Possessing small amount of drugs 'should not be crime'

A heroin user prepares a fix There are an estimated 380,000 "problem drug users" in the UK

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The penalties for drug misuse should be relaxed so that possession of small amounts would no longer be a criminal offence, the government has been urged.

The recommendation comes in a report from the UK Drug Policy Commission, which undertook six years of research.

Its detailed report concludes the UK is wasting much of the £3bn it spends each year on tackling illicit drugs.

The Home Office says drug use is falling and it does not plan to alter its approach.

The report, called A Fresh Approach to Drugs, says the annual estimated cost to England and Wales of class A drug use is £15bn.

It says that while drug use and drug problems have declined in the UK in recent years, there are still about 2,000 drug-related deaths each year and 380,000 problem drug users.

Classification credibility

Some 42,000 people in England and Wales are sentenced annually for drug possession offences and about 160,000 given cannabis warnings, it says, which "amounts to a lot of time and money for police, prosecution and courts".

The commission says giving people cautions and criminal records for having small quantities is not "proportionate" and suggests imposing civil penalties, such as fines, or drug treatment orders instead.

It also recommends individuals who grow a small number of cannabis plants should be treated leniently, to undermine organised crime networks that produce stronger types of cannabis.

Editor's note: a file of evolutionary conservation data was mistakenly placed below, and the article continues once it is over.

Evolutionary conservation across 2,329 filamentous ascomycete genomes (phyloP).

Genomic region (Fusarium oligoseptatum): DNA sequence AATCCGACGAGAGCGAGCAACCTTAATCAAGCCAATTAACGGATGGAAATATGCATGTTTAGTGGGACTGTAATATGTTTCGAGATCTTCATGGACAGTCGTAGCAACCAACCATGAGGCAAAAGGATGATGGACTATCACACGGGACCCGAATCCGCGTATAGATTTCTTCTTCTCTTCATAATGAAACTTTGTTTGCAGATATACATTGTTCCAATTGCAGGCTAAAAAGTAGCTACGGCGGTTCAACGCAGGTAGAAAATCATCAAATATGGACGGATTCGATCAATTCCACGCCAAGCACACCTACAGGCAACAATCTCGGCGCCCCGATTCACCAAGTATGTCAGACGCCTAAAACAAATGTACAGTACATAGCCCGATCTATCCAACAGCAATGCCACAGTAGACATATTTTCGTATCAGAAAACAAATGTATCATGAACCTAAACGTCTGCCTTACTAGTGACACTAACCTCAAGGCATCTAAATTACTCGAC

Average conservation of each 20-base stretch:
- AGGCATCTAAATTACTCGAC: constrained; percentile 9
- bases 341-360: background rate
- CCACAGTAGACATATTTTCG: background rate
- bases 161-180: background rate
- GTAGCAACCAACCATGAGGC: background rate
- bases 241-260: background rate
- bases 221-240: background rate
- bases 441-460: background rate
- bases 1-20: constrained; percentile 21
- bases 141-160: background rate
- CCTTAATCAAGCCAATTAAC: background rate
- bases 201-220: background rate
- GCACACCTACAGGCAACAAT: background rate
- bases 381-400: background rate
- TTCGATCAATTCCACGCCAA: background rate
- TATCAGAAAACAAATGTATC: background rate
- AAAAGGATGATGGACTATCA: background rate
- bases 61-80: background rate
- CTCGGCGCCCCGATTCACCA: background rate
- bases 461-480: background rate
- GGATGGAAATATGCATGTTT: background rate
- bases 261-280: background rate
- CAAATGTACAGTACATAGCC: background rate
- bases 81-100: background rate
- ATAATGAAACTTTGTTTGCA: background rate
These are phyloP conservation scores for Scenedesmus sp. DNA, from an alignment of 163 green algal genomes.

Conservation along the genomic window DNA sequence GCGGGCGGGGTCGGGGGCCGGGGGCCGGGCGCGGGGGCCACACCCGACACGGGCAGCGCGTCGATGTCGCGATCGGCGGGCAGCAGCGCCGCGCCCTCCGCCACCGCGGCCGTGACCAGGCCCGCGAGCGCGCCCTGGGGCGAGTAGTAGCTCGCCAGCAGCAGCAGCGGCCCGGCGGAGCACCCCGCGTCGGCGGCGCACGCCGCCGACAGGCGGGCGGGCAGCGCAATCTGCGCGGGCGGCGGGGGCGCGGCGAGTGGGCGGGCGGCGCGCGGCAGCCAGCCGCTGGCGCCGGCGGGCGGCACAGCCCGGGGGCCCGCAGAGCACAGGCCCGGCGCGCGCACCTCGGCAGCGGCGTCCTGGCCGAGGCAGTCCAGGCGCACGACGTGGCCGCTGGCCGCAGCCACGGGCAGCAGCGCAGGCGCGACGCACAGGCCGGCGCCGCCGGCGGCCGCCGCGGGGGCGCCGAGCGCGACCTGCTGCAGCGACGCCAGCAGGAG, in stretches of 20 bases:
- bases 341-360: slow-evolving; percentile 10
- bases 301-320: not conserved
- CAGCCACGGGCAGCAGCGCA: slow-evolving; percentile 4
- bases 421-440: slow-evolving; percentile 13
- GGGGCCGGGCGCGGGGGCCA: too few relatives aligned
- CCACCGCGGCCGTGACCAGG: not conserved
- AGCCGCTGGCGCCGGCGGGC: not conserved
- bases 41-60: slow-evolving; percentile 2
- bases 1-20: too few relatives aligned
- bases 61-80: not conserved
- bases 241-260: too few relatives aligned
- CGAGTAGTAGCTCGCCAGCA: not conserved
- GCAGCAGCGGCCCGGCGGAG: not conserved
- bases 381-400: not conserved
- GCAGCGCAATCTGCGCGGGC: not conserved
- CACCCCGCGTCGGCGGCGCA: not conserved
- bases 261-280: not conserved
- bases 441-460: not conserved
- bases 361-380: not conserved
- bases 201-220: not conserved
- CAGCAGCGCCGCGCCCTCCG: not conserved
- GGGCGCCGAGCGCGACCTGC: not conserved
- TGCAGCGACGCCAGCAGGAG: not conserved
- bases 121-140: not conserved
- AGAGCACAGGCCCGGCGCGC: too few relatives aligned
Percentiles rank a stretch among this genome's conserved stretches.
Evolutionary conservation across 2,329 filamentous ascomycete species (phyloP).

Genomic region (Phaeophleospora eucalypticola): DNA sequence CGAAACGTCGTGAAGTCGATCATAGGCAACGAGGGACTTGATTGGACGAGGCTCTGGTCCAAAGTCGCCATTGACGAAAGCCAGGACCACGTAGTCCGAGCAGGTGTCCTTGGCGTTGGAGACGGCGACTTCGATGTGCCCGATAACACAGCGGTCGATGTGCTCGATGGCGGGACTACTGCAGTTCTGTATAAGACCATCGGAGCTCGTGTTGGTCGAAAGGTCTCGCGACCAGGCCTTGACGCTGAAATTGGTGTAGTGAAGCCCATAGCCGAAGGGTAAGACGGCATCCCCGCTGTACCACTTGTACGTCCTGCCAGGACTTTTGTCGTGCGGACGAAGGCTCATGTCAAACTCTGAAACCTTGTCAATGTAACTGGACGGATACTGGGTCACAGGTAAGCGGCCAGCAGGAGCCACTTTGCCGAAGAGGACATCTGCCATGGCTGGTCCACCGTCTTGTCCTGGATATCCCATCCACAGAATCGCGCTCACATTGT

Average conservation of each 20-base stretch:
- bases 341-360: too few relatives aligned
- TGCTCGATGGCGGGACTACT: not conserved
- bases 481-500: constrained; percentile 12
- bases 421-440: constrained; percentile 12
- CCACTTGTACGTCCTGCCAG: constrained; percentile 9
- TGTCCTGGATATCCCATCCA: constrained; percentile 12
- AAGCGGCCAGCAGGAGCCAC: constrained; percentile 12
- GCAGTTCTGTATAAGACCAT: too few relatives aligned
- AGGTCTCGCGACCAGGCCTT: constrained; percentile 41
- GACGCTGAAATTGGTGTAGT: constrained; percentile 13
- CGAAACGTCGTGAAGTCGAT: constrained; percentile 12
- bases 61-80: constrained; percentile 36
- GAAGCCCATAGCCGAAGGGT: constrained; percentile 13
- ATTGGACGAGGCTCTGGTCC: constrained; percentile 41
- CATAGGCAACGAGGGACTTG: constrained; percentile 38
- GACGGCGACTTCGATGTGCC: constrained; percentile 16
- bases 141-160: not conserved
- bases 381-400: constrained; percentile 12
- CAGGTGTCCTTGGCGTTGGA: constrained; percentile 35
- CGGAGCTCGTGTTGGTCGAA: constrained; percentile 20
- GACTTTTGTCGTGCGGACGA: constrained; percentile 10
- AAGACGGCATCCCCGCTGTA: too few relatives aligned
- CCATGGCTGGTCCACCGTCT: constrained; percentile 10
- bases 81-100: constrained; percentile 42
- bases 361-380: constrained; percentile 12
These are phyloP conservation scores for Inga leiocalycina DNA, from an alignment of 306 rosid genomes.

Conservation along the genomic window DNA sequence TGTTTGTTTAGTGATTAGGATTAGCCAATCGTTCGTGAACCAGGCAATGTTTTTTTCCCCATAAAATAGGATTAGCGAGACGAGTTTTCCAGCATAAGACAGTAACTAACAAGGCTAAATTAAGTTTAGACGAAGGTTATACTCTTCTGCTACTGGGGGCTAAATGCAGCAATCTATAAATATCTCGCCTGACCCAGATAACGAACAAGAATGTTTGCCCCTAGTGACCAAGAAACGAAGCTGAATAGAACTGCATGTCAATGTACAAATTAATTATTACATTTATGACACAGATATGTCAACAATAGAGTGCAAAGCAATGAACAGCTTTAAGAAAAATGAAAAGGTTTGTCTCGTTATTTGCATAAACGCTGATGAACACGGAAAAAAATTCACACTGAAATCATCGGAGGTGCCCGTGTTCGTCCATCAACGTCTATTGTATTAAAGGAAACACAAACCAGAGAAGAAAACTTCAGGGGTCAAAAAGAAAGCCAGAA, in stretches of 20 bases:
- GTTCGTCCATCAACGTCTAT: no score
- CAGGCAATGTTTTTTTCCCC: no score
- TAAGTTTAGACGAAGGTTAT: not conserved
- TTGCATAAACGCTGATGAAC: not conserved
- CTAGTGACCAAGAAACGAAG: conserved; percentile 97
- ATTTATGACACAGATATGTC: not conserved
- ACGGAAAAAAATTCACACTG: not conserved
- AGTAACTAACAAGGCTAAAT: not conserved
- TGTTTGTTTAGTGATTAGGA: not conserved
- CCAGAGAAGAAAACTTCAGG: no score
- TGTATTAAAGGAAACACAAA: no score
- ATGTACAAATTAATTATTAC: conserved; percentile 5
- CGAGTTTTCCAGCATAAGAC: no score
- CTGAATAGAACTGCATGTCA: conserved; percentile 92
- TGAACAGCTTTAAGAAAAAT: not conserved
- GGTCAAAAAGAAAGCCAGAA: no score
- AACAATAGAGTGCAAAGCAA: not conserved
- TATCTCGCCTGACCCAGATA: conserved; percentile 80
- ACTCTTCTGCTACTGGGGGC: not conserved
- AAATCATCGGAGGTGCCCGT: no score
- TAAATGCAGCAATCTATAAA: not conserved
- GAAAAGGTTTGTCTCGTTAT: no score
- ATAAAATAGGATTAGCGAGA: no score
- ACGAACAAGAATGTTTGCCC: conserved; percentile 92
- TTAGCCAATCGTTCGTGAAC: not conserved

However, it does not call for the decriminalisation or legalisation of most drugs.

"We do not believe that there is sufficient evidence at the moment to support the case for removing criminal penalties for the major production or supply offences of most drugs," it said.

It calls for a review of the Misuse of Drugs Act and drugs classification, which it says has "lost credibility" for many people.

It suggests technical decisions about the classification of individual drugs should be taken by an independent body, with parliamentary oversight.

The report says some key planks of government policy - including major drug seizures - have little or no impact, and some programmes in schools could even have increased the use of drugs.

It says there is "little evidence" that a recent increase in prison sentence lengths for drug production and supply has deterred dealers or affected availability.

It recommends that the main political parties should establish a cross-party forum to agree on how drug problems can be addressed "in a cost-effective and evidence-based way".

114 new drugs

Dame Ruth Runciman, the charity's chairman, said: "Over the last three decades, UK governments have done much to reduce the damage caused by drug problems.

"Needle exchanges have reduced HIV among injecting drug users to one of the lowest rates in the world. The investment in treatment for people addicted to drugs has also helped many to rebuild their lives.

"Those programmes are supported by evidence, but much of the rest of drug policy does not have an adequate evidence base.

"We spend billions of pounds every year without being sure of what difference much of it makes."

The commission also said a new approach was needed because the rapid creation of new drugs was changing the market too quickly for the traditional methods used to control it.

It says that, between 2009 and 2011, 114 new psychoactive drugs were identified in the European Union.

A Home Office spokeswoman said: "While the government welcomes the UKDPC's contribution to the drugs debate, we remain confident that our ambitious approach to tackling drugs - outlined in our drugs strategy - is the right one.